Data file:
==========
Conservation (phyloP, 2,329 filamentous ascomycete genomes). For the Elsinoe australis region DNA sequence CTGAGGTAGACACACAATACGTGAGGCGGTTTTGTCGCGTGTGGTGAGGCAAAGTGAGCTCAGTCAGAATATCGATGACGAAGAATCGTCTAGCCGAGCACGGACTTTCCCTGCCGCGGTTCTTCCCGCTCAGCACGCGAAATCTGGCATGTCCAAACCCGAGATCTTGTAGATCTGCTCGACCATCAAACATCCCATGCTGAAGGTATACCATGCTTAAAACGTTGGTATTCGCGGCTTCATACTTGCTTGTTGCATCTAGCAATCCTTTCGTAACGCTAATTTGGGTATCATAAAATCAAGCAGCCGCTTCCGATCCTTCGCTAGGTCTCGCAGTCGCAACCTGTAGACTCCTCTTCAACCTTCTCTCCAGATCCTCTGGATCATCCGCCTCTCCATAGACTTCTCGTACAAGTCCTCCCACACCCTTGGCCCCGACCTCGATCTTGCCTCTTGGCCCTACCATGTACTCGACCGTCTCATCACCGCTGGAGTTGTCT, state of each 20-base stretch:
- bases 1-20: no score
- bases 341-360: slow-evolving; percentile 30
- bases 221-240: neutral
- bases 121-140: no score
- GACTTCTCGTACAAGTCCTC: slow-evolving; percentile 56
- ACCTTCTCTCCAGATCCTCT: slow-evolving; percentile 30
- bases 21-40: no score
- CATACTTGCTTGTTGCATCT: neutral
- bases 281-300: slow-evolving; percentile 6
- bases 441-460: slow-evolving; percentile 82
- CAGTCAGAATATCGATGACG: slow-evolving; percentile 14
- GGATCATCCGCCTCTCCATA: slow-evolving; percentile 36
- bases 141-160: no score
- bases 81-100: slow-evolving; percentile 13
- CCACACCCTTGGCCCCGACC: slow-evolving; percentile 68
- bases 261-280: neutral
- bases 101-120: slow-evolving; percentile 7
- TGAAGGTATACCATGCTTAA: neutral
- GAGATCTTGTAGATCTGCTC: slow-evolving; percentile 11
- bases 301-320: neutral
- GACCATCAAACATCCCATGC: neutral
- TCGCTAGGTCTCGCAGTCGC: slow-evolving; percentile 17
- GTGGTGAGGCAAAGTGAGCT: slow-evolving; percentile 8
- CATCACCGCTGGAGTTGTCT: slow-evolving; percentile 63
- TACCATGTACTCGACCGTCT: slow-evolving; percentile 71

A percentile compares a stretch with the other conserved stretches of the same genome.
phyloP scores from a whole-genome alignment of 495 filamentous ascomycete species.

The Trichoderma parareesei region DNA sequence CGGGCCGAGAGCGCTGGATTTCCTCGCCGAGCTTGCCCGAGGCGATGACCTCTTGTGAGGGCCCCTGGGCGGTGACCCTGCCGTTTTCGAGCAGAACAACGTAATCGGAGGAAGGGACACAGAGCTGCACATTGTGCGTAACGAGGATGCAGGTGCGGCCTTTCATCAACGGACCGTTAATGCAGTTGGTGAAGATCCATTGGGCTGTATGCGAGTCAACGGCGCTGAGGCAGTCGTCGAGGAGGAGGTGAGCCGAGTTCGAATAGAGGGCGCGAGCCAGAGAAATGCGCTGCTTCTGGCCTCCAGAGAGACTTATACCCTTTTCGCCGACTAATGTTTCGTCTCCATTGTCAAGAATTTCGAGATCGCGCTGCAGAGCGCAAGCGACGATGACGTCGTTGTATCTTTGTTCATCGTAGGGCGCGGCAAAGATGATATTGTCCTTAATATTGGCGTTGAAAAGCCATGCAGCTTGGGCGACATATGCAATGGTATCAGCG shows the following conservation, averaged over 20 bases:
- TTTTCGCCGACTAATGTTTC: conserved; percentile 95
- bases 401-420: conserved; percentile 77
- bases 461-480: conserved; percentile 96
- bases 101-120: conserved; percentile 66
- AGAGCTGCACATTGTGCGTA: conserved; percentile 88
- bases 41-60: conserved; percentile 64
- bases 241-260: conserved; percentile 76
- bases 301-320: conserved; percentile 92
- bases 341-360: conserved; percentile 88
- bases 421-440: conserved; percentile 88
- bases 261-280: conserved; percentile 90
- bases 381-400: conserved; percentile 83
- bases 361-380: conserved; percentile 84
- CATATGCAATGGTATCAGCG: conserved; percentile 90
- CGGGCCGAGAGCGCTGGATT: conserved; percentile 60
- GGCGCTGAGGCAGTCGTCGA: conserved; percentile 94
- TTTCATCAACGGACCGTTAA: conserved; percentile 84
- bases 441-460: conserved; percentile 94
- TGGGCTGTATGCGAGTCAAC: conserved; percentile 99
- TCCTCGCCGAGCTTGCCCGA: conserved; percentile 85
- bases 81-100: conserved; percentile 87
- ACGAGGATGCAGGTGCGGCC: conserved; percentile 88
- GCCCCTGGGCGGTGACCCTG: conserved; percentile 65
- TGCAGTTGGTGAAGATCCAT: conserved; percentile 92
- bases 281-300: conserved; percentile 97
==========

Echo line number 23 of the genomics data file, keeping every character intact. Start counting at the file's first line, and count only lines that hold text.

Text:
- TCGCTAGGTCTCGCAGTCGC: slow-evolving; percentile 17